Dismiss Notice
Join Physics Forums Today!
The friendliest, high quality science and math community on the planet! Everyone who loves science is here!

Methanol's solubility and acidity

  1. Aug 29, 2011 #1
    I was reading the chem book I have and it says that methanol is a non-electrolyte. Since the methanol's oxygen has a higher electron density than hydrogen, that hydrogen has a partial positive charge. The book also says that methanol is infinitely soluble. The only reason it's soluble to begin with is the hydroxide attached to the CH3, so, at best, wouldn't the methanol be soluble only up to the point when the oxygens on the water molecules run out of free pairs of electrons?

    Also, when that hydrogen on the methanol is taken by the water, hydronium and CH3O- is formed in water. The book says it's a non-electrolyte. I'm guessing that the equilibrium between the methanol and water lies so far to the left that there is essentially only product, so it's conductivity is really, really low... but at what point does a reaction's equilibrium lie enough toward the product side that it can complete a circuit?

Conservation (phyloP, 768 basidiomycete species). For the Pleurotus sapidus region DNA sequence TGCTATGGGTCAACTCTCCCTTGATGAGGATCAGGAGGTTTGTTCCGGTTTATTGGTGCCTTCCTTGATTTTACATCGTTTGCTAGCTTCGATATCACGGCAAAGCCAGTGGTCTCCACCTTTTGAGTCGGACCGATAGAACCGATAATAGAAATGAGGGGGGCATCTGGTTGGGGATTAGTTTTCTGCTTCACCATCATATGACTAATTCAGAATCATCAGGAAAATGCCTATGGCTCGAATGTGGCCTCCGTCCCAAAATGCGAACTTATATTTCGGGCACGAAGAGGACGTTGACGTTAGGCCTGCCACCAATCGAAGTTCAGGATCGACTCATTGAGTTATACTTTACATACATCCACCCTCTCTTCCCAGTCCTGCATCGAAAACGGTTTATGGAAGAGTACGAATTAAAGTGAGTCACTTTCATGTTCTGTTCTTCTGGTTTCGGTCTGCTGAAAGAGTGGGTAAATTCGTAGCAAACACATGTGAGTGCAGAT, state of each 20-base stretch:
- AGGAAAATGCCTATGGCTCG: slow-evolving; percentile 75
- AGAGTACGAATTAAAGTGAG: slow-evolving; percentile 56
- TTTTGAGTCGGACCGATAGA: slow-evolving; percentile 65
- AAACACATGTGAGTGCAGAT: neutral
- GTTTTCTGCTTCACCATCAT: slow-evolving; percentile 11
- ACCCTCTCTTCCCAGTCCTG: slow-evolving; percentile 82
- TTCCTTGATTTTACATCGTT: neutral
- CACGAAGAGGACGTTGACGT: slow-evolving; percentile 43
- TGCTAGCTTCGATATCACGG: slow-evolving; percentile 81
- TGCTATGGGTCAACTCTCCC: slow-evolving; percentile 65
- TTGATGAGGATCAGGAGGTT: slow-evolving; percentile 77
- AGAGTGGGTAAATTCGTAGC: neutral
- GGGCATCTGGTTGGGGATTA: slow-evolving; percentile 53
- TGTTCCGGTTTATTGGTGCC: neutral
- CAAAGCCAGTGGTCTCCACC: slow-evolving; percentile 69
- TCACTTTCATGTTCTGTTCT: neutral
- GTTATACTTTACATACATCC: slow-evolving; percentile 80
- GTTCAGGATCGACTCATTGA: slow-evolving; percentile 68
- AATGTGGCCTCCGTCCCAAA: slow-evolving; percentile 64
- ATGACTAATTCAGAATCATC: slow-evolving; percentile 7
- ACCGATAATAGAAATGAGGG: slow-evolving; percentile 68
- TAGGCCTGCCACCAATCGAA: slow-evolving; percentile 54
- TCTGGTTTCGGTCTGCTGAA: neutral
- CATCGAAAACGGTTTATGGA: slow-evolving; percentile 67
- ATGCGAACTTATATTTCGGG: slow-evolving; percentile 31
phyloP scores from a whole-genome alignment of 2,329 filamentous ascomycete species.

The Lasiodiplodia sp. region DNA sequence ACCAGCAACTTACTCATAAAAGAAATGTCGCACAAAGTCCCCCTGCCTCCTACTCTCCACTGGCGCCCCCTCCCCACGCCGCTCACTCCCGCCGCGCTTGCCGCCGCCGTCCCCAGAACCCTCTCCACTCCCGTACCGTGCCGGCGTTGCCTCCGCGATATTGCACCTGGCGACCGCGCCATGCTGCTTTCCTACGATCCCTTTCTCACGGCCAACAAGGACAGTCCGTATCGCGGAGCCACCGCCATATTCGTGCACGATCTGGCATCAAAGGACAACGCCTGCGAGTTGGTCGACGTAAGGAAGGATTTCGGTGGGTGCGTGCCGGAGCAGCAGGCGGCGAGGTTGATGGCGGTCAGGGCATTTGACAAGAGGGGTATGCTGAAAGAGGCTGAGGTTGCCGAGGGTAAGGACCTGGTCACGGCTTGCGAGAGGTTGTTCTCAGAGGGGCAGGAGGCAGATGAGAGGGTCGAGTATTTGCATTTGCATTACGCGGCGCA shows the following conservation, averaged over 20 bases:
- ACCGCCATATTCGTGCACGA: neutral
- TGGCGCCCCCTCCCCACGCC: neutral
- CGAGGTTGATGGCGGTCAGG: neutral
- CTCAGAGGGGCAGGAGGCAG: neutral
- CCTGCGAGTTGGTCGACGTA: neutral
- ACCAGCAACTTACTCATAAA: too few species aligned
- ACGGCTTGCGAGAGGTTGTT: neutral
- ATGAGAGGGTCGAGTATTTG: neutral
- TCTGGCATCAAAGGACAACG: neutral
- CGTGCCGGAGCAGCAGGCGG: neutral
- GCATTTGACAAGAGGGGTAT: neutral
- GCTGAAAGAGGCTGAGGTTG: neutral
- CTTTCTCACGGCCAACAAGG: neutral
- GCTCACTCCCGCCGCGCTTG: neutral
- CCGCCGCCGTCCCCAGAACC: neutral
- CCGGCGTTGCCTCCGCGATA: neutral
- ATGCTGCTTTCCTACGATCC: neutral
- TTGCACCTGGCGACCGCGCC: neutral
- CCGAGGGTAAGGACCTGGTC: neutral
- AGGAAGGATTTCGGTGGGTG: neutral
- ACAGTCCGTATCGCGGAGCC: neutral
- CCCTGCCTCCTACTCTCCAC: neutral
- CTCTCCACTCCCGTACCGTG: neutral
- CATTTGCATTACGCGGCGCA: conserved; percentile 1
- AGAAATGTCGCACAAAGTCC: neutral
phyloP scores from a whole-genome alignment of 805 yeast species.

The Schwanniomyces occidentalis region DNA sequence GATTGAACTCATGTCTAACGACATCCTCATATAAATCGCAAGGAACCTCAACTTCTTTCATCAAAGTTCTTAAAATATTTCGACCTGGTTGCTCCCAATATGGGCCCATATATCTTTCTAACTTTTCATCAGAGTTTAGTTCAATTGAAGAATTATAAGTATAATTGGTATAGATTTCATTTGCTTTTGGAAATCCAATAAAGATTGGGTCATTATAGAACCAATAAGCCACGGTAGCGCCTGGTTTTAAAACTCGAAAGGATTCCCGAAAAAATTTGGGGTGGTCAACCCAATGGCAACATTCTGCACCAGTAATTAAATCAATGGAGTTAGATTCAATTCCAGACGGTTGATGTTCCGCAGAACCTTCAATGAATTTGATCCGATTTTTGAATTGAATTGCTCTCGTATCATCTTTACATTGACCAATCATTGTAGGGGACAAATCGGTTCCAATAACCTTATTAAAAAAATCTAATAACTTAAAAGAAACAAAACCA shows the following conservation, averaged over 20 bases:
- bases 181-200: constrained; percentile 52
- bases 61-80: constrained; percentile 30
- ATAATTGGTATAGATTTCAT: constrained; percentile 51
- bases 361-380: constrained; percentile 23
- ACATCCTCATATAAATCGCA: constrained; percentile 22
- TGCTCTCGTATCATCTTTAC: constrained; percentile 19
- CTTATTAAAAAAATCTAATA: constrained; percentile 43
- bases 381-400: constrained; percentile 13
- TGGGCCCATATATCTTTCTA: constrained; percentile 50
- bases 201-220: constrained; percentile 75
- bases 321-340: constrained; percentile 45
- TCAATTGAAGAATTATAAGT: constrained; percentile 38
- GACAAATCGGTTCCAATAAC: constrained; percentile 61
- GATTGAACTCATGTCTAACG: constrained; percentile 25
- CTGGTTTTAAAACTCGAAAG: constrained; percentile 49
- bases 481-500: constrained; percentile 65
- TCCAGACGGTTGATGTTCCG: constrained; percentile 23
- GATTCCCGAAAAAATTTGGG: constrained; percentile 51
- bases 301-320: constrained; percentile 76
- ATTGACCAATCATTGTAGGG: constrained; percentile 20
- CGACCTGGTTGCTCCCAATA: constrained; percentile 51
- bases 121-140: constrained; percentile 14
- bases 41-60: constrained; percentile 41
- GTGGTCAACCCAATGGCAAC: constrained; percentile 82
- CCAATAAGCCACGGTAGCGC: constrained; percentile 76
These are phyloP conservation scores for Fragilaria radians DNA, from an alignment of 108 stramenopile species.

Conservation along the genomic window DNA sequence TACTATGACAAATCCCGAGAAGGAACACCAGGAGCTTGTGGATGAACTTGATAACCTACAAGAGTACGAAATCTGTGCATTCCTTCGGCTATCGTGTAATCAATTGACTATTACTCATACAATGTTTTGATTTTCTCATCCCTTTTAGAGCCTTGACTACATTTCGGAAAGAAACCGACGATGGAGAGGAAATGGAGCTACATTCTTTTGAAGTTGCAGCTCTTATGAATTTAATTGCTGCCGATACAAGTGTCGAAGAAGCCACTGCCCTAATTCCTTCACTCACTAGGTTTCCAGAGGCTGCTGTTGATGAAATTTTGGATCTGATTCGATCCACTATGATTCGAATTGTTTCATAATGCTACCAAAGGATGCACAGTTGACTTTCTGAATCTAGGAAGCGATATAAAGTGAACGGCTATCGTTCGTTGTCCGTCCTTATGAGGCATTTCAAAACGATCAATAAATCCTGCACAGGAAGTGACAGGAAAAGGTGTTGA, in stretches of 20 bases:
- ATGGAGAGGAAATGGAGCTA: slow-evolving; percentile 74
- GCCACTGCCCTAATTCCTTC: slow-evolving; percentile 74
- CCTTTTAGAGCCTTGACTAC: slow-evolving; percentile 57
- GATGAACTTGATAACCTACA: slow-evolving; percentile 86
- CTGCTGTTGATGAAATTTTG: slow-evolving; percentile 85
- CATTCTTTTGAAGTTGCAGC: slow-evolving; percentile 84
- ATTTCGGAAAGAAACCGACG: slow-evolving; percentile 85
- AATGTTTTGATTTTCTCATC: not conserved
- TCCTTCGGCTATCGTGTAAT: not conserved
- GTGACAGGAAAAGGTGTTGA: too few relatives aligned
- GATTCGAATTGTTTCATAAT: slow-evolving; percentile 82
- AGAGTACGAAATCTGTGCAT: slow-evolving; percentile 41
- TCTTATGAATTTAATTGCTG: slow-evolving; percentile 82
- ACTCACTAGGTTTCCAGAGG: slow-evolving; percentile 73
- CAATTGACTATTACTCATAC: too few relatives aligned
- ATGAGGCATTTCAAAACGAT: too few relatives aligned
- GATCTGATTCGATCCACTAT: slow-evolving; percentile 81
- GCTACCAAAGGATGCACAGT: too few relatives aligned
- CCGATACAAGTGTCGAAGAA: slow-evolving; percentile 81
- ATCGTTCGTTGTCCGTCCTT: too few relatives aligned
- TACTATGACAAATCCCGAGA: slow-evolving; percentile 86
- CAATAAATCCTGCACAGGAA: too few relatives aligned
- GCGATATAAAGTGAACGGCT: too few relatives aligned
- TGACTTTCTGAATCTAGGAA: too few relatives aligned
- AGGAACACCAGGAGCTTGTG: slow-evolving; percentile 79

If the methanol and water reaction lies mostly toward reactants, than I really don't get how it is infinitely soluble. What's the difference between a reaction with water and solubility?

  2. jcsd
Share this great discussion with others via Reddit, Google+, Twitter, or Facebook

Can you offer guidance or do you also need help?
Draft saved Draft deleted